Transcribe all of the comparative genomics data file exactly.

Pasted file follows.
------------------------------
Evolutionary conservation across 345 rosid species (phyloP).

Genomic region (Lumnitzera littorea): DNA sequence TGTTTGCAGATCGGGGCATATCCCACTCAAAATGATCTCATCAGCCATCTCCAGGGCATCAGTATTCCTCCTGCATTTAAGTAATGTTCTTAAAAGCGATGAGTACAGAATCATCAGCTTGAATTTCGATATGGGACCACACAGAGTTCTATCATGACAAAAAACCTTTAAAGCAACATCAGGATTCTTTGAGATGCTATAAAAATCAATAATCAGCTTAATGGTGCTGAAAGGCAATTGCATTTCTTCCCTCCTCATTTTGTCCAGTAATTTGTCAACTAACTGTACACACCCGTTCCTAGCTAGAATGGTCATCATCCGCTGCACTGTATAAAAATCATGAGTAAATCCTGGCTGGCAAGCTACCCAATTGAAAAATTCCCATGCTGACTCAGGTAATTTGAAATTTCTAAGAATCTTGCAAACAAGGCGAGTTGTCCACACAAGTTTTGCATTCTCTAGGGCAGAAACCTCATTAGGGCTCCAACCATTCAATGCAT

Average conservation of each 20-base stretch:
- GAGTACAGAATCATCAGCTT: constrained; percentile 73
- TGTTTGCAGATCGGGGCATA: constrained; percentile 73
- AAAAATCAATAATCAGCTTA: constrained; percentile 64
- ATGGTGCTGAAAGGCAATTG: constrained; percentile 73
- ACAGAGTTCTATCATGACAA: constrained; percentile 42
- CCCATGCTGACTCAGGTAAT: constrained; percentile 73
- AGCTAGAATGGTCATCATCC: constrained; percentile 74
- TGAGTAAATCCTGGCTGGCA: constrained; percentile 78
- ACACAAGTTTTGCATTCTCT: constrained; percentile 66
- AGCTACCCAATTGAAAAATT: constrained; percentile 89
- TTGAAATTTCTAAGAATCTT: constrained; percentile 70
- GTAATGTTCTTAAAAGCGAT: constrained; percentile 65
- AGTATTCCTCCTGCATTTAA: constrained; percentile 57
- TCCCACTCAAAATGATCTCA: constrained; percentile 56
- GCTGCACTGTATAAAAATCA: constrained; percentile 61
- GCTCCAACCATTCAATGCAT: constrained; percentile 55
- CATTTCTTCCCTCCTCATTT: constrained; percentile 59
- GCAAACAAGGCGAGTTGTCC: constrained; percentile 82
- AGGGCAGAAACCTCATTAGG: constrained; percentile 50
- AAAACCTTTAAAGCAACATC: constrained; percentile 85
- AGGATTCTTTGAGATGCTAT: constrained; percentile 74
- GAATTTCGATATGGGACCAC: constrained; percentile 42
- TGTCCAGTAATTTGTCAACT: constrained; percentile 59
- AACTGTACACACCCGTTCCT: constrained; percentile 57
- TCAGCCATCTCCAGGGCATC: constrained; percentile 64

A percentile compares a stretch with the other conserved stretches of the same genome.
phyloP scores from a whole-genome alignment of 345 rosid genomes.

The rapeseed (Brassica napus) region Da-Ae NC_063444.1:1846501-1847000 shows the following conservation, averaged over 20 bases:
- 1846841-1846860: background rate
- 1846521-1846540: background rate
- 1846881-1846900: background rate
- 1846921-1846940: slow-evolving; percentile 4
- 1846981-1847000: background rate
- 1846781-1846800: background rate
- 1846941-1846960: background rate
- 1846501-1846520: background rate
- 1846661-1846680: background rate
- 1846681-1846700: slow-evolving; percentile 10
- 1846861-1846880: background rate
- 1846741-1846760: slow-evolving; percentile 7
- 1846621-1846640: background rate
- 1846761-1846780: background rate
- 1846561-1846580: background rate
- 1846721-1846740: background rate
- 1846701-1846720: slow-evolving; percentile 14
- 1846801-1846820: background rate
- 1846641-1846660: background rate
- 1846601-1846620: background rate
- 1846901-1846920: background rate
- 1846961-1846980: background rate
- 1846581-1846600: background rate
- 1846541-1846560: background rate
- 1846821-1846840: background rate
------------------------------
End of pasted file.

Evolutionary conservation across 345 rosid species (phyloP).

Genomic region (Lumnitzera littorea): DNA sequence TGTTTGCAGATCGGGGCATATCCCACTCAAAATGATCTCATCAGCCATCTCCAGGGCATCAGTATTCCTCCTGCATTTAAGTAATGTTCTTAAAAGCGATGAGTACAGAATCATCAGCTTGAATTTCGATATGGGACCACACAGAGTTCTATCATGACAAAAAACCTTTAAAGCAACATCAGGATTCTTTGAGATGCTATAAAAATCAATAATCAGCTTAATGGTGCTGAAAGGCAATTGCATTTCTTCCCTCCTCATTTTGTCCAGTAATTTGTCAACTAACTGTACACACCCGTTCCTAGCTAGAATGGTCATCATCCGCTGCACTGTATAAAAATCATGAGTAAATCCTGGCTGGCAAGCTACCCAATTGAAAAATTCCCATGCTGACTCAGGTAATTTGAAATTTCTAAGAATCTTGCAAACAAGGCGAGTTGTCCACACAAGTTTTGCATTCTCTAGGGCAGAAACCTCATTAGGGCTCCAACCATTCAATGCAT

Average conservation of each 20-base stretch:
- GAGTACAGAATCATCAGCTT: constrained; percentile 73
- TGTTTGCAGATCGGGGCATA: constrained; percentile 73
- AAAAATCAATAATCAGCTTA: constrained; percentile 64
- ATGGTGCTGAAAGGCAATTG: constrained; percentile 73
- ACAGAGTTCTATCATGACAA: constrained; percentile 42
- CCCATGCTGACTCAGGTAAT: constrained; percentile 73
- AGCTAGAATGGTCATCATCC: constrained; percentile 74
- TGAGTAAATCCTGGCTGGCA: constrained; percentile 78
- ACACAAGTTTTGCATTCTCT: constrained; percentile 66
- AGCTACCCAATTGAAAAATT: constrained; percentile 89
- TTGAAATTTCTAAGAATCTT: constrained; percentile 70
- GTAATGTTCTTAAAAGCGAT: constrained; percentile 65
- AGTATTCCTCCTGCATTTAA: constrained; percentile 57
- TCCCACTCAAAATGATCTCA: constrained; percentile 56
- GCTGCACTGTATAAAAATCA: constrained; percentile 61
- GCTCCAACCATTCAATGCAT: constrained; percentile 55
- CATTTCTTCCCTCCTCATTT: constrained; percentile 59
- GCAAACAAGGCGAGTTGTCC: constrained; percentile 82
- AGGGCAGAAACCTCATTAGG: constrained; percentile 50
- AAAACCTTTAAAGCAACATC: constrained; percentile 85
- AGGATTCTTTGAGATGCTAT: constrained; percentile 74
- GAATTTCGATATGGGACCAC: constrained; percentile 42
- TGTCCAGTAATTTGTCAACT: constrained; percentile 59
- AACTGTACACACCCGTTCCT: constrained; percentile 57
- TCAGCCATCTCCAGGGCATC: constrained; percentile 64

A percentile compares a stretch with the other conserved stretches of the same genome.
phyloP scores from a whole-genome alignment of 345 rosid genomes.

The rapeseed (Brassica napus) region Da-Ae NC_063444.1:1846501-1847000 shows the following conservation, averaged over 20 bases:
- 1846841-1846860: background rate
- 1846521-1846540: background rate
- 1846881-1846900: background rate
- 1846921-1846940: slow-evolving; percentile 4
- 1846981-1847000: background rate
- 1846781-1846800: background rate
- 1846941-1846960: background rate
- 1846501-1846520: background rate
- 1846661-1846680: background rate
- 1846681-1846700: slow-evolving; percentile 10
- 1846861-1846880: background rate
- 1846741-1846760: slow-evolving; percentile 7
- 1846621-1846640: background rate
- 1846761-1846780: background rate
- 1846561-1846580: background rate
- 1846721-1846740: background rate
- 1846701-1846720: slow-evolving; percentile 14
- 1846801-1846820: background rate
- 1846641-1846660: background rate
- 1846601-1846620: background rate
- 1846901-1846920: background rate
- 1846961-1846980: background rate
- 1846581-1846600: background rate
- 1846541-1846560: background rate
- 1846821-1846840: background rate